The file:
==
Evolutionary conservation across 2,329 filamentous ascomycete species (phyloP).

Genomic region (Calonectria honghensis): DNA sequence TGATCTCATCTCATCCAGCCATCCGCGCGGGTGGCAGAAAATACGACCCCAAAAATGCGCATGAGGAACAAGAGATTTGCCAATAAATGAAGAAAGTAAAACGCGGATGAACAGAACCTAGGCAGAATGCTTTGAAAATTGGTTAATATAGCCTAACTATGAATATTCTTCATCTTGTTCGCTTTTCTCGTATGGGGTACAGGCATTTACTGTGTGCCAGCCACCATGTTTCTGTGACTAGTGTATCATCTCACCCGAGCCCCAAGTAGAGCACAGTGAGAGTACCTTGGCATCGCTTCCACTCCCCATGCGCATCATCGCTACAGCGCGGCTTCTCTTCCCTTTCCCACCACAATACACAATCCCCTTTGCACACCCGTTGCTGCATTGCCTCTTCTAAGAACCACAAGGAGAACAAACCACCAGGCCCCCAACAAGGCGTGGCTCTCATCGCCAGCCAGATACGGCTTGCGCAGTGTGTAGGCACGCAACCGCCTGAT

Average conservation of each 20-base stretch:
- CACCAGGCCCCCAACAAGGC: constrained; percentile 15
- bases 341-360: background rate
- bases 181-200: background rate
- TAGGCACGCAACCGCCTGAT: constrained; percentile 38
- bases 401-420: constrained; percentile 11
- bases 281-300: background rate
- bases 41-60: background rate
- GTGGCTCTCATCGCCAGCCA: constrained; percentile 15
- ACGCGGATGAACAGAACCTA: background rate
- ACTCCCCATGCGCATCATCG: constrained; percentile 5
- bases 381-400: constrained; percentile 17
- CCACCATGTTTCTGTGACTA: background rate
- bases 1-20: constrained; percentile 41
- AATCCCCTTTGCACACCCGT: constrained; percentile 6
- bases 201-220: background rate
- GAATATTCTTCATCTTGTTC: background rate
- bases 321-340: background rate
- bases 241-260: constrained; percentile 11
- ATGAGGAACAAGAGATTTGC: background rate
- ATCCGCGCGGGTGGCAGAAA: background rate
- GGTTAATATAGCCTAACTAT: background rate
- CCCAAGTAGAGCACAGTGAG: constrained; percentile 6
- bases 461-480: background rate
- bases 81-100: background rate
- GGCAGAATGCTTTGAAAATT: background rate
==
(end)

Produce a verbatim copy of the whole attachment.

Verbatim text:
Evolutionary conservation across 2,329 filamentous ascomycete species (phyloP).

Genomic region (Calonectria honghensis): DNA sequence TGATCTCATCTCATCCAGCCATCCGCGCGGGTGGCAGAAAATACGACCCCAAAAATGCGCATGAGGAACAAGAGATTTGCCAATAAATGAAGAAAGTAAAACGCGGATGAACAGAACCTAGGCAGAATGCTTTGAAAATTGGTTAATATAGCCTAACTATGAATATTCTTCATCTTGTTCGCTTTTCTCGTATGGGGTACAGGCATTTACTGTGTGCCAGCCACCATGTTTCTGTGACTAGTGTATCATCTCACCCGAGCCCCAAGTAGAGCACAGTGAGAGTACCTTGGCATCGCTTCCACTCCCCATGCGCATCATCGCTACAGCGCGGCTTCTCTTCCCTTTCCCACCACAATACACAATCCCCTTTGCACACCCGTTGCTGCATTGCCTCTTCTAAGAACCACAAGGAGAACAAACCACCAGGCCCCCAACAAGGCGTGGCTCTCATCGCCAGCCAGATACGGCTTGCGCAGTGTGTAGGCACGCAACCGCCTGAT

Average conservation of each 20-base stretch:
- CACCAGGCCCCCAACAAGGC: constrained; percentile 15
- bases 341-360: background rate
- bases 181-200: background rate
- TAGGCACGCAACCGCCTGAT: constrained; percentile 38
- bases 401-420: constrained; percentile 11
- bases 281-300: background rate
- bases 41-60: background rate
- GTGGCTCTCATCGCCAGCCA: constrained; percentile 15
- ACGCGGATGAACAGAACCTA: background rate
- ACTCCCCATGCGCATCATCG: constrained; percentile 5
- bases 381-400: constrained; percentile 17
- CCACCATGTTTCTGTGACTA: background rate
- bases 1-20: constrained; percentile 41
- AATCCCCTTTGCACACCCGT: constrained; percentile 6
- bases 201-220: background rate
- GAATATTCTTCATCTTGTTC: background rate
- bases 321-340: background rate
- bases 241-260: constrained; percentile 11
- ATGAGGAACAAGAGATTTGC: background rate
- ATCCGCGCGGGTGGCAGAAA: background rate
- GGTTAATATAGCCTAACTAT: background rate
- CCCAAGTAGAGCACAGTGAG: constrained; percentile 6
- bases 461-480: background rate
- bases 81-100: background rate
- GGCAGAATGCTTTGAAAATT: background rate